While some may see incongruity for a man who could work alongside and under Sihanouk, Lon and current Cambodian strongman Hun Sen, Chhang has his own viewpoint.
In his way, the old press liaison says he is doing that. Chhang spearheaded creation of a monument in Phnom Penh to honor 37 journalists who died during the civil war and its aftermath. That monument was unveiled in February. Earlier he was part of a group that planted a memorial tree to commemorate television journalists who died there.
Long Beach Cambodian remembers dark days of Khmer Rouge rise
Song Chhang on his Long Beach, Calif., balcony April 10, 2013. Chhang, the former minister of information for the Lon Nol government in Cambodia, is among those for Prada Blue Wallet who the April 17 anniversary of the fall of Phnom Penh to the Khmer Rouge is a solemn day. Chhang recently returned from Cambodia where he helped lead efforts to install a memorial to journalists killed by the Khmer Rouge.
"The fall (of Cambodia) is one of the things I studied very closely at high levels," Chhang said.
in narratives, essays and poems that the country's former Cambodian minister of information has penned over the years. And still more float in his head like ether.
By then Sihanouk had been marginalized and forgotten by Khmer Rouge leadership, but the people didn't know that. So they waited for their prince to come and rescue them. Sihanouk would come. He'd come. The darkness would lift. The prince was coming.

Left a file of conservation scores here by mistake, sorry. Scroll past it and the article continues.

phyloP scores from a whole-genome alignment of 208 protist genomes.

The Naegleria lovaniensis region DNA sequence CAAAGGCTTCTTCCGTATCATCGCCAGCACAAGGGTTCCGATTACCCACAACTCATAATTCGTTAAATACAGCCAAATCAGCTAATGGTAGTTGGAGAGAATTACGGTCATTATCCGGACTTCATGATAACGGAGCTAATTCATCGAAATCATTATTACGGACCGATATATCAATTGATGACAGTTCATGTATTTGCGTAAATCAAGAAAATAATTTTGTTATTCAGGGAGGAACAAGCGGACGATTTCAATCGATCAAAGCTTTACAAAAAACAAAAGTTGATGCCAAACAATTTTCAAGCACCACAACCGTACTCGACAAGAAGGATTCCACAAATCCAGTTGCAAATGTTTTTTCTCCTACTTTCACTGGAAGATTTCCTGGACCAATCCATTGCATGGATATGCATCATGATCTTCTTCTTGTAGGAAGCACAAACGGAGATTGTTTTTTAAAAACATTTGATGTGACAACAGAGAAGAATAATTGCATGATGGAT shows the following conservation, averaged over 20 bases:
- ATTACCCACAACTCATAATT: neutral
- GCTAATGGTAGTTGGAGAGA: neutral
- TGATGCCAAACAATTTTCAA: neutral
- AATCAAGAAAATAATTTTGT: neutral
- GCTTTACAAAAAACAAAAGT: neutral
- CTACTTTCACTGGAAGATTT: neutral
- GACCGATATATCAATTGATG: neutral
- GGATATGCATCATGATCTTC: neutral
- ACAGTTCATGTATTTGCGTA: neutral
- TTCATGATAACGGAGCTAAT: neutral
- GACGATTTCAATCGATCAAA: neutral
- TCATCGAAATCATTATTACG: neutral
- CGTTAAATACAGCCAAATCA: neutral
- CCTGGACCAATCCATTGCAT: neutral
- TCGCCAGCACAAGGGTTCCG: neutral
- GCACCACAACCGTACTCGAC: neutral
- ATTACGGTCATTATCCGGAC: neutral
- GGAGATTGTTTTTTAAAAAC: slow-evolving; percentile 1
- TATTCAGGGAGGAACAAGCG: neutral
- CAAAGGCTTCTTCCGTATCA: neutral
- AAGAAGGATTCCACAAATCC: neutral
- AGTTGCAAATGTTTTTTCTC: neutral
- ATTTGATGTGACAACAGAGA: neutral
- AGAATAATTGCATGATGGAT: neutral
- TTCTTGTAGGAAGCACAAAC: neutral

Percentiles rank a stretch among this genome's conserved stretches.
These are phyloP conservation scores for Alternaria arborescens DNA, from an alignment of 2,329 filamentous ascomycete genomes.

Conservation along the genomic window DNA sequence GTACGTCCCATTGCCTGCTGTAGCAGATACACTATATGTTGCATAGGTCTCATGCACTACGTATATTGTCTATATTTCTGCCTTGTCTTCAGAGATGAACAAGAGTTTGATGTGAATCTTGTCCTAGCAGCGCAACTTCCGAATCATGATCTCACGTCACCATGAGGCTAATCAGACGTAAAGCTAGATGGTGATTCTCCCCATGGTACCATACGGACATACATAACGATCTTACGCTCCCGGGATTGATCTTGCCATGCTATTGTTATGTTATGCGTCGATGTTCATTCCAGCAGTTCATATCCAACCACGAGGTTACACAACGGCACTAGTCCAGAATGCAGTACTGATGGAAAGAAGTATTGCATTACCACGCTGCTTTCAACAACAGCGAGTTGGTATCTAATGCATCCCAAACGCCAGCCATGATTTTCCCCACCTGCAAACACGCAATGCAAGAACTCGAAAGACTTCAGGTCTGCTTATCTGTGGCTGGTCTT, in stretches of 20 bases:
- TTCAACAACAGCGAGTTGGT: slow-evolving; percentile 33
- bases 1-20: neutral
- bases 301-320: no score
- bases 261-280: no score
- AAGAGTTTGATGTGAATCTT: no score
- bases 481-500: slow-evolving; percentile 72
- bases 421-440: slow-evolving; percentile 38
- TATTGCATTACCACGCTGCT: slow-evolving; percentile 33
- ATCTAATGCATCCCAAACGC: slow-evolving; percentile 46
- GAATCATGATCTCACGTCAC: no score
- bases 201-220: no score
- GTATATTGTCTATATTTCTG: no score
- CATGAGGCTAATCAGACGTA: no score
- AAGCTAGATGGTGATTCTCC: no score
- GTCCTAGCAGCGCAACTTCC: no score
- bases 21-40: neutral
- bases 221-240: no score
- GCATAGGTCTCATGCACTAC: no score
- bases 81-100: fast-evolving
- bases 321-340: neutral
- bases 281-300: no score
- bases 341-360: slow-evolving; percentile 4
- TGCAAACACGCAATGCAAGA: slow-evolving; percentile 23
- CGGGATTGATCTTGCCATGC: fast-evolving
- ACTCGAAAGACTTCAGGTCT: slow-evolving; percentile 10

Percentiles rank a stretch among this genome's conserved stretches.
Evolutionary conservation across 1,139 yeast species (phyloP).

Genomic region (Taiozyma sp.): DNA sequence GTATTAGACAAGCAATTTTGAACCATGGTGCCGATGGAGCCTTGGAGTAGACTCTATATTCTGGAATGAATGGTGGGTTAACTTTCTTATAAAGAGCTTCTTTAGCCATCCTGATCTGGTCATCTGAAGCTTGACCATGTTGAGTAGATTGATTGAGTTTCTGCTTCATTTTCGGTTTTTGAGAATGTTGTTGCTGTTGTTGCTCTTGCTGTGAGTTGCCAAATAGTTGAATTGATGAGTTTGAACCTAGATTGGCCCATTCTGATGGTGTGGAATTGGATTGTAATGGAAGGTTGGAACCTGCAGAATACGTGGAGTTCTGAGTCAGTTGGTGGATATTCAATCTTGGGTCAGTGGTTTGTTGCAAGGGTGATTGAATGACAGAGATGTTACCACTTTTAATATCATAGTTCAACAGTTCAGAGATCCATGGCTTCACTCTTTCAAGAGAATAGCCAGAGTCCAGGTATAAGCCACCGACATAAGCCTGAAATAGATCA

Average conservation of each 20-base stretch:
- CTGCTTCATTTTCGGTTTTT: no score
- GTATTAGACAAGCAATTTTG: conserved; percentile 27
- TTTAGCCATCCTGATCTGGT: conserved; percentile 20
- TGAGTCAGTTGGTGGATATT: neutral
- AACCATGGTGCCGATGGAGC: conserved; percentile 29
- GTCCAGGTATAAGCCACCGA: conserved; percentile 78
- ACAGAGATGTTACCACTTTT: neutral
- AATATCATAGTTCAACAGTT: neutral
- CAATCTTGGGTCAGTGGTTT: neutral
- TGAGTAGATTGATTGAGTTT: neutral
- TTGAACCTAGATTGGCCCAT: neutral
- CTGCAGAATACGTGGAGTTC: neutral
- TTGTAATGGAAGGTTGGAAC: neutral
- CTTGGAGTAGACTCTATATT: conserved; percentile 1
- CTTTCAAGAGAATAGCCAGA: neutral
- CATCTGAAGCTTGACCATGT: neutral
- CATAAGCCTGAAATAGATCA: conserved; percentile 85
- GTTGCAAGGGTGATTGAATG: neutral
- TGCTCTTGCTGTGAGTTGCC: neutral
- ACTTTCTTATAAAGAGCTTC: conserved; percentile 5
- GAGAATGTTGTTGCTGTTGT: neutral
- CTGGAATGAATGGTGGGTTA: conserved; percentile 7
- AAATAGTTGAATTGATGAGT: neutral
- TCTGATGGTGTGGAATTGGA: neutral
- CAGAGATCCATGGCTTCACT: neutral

To those Cambodians who wish to snipe at their country from afar, Chhang challenges them to create the change they want.
In "The Loss of Cambodia," a memoir Chhang hopes to expand into a book, he writes: "I am a man without a country. I have lost every member of my family. There are many others like me, Cambodians who have evacuated or fled their native, beloved land to find new residences around the world. "
In Cambodia, where political alignments were tenuous at best, Chhang said he had been close to Norodom Sihanouk, the man Lon and his allies deposed. Sihanouk was an admirer of Chhang's French poetry and hired him to proofread and edit several magazines. After Sihanouk was ousted, Chhang needed work and became an interpreter and press liaison. He eventually moved up the ladder to minister of information.
fell to the Khmer Rouge, and I have lived through that tragedy to this day," Chhang said. "However, I have never in my mind considered governments to be permanent entities. They come and they go, and they change. And I am for the change. "
Chhang said he brought Western press with him to witness the devastation and wrote of it himself. But Western media chose not to report he atrocities, he said, and ignored his briefings as unreliable because of the government's low credibility.
Each year when April 17 rolls around, the 74 year old former press liaison feels the need to share his memories, his information for future generations. In 2010, Chhang suffered a stroke that has limited him physically. He doesn't know how long his health and mind will hold out, but says there is much that only he knows about Cambodia's politics at the time of the fall that he'd like to share.
"It was a great tragedy that the Lon Nol government Prada Vela Backpack Small